Converting an ext2 filesystem to ext4
The recommended method for upgrading an ext2 filesystem to ext4 is to back up the entire volume, reformat the storage device with ext4, and restore the entire volume onto the fresh filesystem. This has the effect of defragmenting all files, formatting with larger inodes, adding directory indexes, and speeding up metadata access by clustering metadata together.
If your workload absolutely requires not having a journal, ext4 filesystems can be formatted with "-O ^journal" to disable the journal. This is NOT recommended for the general case!
With the upcoming e2fsprogs 1.43, a fresh format will also enables 64-bit operation and metadata checksumming.
Converting an ext3 filesystem to ext4
Note: The ext3 driver will be removed from the kernel in 4.3. The ext4 driver will mount ext3 volumes while maintaining ext3 disk format compatibility.
The recommended method for upgrading an ext3 filesystem to ext4 is to back up the entire volume, reformat the storage device with ext4, and restore the entire volume onto the fresh filesystem. This has the effect of defragmenting all files, adding directory indexes, and speeding up metadata access by clustering metadata together.
With the upcoming e2fsprogs 1.43, a fresh format will also enable 64-bit operation and metadata checksumming.
Less Effective In-Place Upgrade
You are strongly advised to use the upgrade procedure outlined at the top of this document.
NOTE: It is possible to mount both ext3 (and ext2, in kernels 2.6.28 and later) filesystems directly using the ext4 filesystem driver. This will allow you to use many of the in-core performance enhancements such as delayed allocation (delalloc) and multi-block allocation (mballoc), and large inodes if your ext3 filesystem have been formatted with large inodes as is the default with newer versions of e2fsprogs. Simply mounting an ext3 (or ext2) filesystem with a modern (2.6.27+) version of ext4 will not change the on-disk structures, and it is possible to revert to the ext3 (or ext2) driver should there be any problem with ext4. If you plan to use the ext4 driver to boot from an ext2/3 partition, and you compile your kernel without the ext2/3 drivers, you may need to add rootfstype=ext4 to the kernel command line.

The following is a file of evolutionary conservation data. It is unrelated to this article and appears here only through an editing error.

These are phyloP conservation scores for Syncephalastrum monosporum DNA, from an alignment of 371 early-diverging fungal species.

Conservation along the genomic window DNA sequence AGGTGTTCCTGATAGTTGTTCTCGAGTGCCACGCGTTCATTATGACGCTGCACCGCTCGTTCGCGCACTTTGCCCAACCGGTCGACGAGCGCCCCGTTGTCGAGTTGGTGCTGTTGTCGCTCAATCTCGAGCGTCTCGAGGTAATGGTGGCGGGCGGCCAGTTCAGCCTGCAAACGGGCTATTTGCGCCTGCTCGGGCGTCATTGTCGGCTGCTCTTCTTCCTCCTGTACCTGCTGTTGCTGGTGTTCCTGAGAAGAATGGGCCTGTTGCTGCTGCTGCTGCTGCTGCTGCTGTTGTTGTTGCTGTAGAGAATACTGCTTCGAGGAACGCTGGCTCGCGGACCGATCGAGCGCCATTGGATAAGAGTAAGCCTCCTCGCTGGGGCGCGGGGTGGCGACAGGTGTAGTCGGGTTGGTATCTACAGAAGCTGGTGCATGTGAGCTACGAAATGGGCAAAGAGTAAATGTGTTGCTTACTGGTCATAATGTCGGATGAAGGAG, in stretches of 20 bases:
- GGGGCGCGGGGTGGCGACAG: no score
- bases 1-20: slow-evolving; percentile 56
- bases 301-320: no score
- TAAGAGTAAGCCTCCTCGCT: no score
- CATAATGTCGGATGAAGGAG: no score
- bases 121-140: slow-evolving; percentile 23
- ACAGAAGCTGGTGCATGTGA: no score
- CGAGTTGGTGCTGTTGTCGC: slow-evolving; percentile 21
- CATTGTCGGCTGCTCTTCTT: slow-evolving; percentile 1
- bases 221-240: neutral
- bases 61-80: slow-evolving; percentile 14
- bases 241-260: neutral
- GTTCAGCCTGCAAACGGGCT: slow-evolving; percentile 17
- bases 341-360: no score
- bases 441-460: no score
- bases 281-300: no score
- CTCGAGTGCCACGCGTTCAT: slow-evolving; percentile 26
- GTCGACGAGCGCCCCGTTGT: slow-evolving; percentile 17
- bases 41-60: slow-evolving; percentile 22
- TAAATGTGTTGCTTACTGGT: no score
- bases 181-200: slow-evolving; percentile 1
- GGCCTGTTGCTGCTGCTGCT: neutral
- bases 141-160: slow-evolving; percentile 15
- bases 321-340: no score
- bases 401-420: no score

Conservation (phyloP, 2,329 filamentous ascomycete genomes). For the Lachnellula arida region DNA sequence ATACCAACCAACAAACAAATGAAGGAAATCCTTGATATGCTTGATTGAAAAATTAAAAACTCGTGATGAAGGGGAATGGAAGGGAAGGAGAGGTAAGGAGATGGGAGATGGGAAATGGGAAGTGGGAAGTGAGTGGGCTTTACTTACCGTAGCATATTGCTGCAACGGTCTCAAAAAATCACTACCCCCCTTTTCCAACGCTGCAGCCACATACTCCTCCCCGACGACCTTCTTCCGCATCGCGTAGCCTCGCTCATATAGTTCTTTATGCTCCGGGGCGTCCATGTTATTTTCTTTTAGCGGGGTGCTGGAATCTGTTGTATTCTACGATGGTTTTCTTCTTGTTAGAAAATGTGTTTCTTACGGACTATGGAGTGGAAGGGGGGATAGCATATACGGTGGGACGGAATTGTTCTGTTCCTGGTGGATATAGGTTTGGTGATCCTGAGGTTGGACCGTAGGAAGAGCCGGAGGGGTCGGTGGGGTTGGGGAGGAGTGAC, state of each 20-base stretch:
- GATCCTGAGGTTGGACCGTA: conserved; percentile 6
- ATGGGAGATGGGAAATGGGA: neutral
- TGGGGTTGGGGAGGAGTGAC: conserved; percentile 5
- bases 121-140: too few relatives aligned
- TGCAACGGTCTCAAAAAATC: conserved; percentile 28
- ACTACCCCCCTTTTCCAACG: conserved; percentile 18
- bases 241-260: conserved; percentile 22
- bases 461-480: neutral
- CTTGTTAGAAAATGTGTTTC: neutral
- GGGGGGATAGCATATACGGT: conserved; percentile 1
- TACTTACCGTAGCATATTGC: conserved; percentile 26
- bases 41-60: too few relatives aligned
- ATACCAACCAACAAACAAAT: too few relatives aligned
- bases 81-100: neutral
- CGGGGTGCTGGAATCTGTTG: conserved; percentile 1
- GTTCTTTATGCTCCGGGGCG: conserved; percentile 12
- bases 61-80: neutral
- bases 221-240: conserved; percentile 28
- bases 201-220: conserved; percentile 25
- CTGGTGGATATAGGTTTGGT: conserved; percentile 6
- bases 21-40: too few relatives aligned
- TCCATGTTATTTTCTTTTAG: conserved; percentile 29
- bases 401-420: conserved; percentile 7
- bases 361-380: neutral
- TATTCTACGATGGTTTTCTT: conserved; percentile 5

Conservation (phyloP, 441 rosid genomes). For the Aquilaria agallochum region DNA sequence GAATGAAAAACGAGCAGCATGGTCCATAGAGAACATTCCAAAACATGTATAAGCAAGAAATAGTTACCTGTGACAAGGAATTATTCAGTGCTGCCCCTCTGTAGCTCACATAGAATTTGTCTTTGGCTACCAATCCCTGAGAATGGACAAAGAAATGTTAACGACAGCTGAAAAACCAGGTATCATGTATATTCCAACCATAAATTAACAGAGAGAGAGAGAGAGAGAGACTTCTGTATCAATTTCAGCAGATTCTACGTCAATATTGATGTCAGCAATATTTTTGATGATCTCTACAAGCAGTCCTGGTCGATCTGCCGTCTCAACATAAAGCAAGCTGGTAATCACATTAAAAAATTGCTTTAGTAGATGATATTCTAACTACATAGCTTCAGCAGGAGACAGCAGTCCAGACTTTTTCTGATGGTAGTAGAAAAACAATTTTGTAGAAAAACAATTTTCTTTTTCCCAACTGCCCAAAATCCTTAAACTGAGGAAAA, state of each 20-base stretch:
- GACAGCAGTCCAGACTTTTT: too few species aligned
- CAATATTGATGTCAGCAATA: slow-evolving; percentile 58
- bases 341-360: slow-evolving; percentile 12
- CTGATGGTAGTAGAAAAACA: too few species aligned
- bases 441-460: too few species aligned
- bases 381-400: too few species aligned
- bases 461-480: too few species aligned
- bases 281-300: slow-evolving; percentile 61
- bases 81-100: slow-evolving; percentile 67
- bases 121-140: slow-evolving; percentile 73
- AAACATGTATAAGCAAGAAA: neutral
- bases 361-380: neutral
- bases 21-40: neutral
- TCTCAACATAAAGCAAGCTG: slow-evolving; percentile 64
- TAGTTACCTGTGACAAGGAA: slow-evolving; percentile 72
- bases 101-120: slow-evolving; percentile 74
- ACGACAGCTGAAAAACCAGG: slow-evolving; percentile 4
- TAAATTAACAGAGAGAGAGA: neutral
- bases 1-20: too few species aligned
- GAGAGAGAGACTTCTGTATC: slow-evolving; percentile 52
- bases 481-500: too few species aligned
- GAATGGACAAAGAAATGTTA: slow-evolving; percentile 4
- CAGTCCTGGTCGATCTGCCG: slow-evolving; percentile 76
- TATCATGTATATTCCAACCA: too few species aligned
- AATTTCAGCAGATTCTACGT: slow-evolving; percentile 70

If you simply cannot reformat and restore as specified above, it is possible to turn on some of the ext4 features. Do NOT do this until you have determined that the recommended approach cannot work in your situation! By performing this procedure instead, you do not get to take advantage of metadata locality that you'd get with a freshly formatted ext4. It is possible to enable journalling, extents, directory indexes, and uninitialized block groups for a modest speedup.
First, ensure that your e2fsprogs is up to date. Newer versions have many, many bug fixes.
Second, ensure that your filesystem is in good working order!
# umount /dev/DEV
# e2fsck -fy /dev/DEV
Next, to change an ext2 filesystem to ext3 (enabling the journal feature), use the command:
# tune2fs -j /dev/DEV
To enable the ext4 features on an existing ext3 filesystem, use the command:
# tune2fs -O extents,uninit_bg,dir_index /dev/DEV
WARNING: Once you run this command, the filesystem will no longer be mountable using the ext2 or ext3 filesystem driver!
After running this command (specifically, after setting the uninit_bg parameter), you MUST run fsck to fix up some on-disk structures that tune2fs has modified:
# e2fsck -fDC0 /dev/DEV
Finally, edit /etc/fstab to change the filesystem type to ext4.
- Running fsck will complain about "One or more block group descriptor checksums are invalid" - this is expected and one of the reasons why tune2fs requests to fsck.
- By enabling the extents feature new files will be created in extents format, but this will not convert existing files to use extents. Non-extent files can be transparently read and written by Ext4. You can convert files to extent format by running chattr +e on each file. Starting in e2fsprogs 1.43 you will be able to run e2fsck with -E bmap2extent -fy to do this conversion.
- If you convert your root filesystem ("/") to ext4, and you use the GRUB boot loader, you will need to install a version of GRUB which understands ext4. Your system may boot OK the first time, but when your kernel is upgraded, it will become unbootable (press Alt+F+F to check the filesystem).
- If you do the conversion for the root fs on a live system you'll have to reboot for fsck to run safely. You might also need to add rootfstype=ext4 to the kernel's command line so the partition is not mounted as ext3.
- WARNING: It is NOT recommended to resize the inodes using resize2fs with e2fsprogs 1.41.0 or later, as this is known to corrupt some filesystems.
- If you omit "uninit_bg" on the tunefs command, you can skip the fsck step.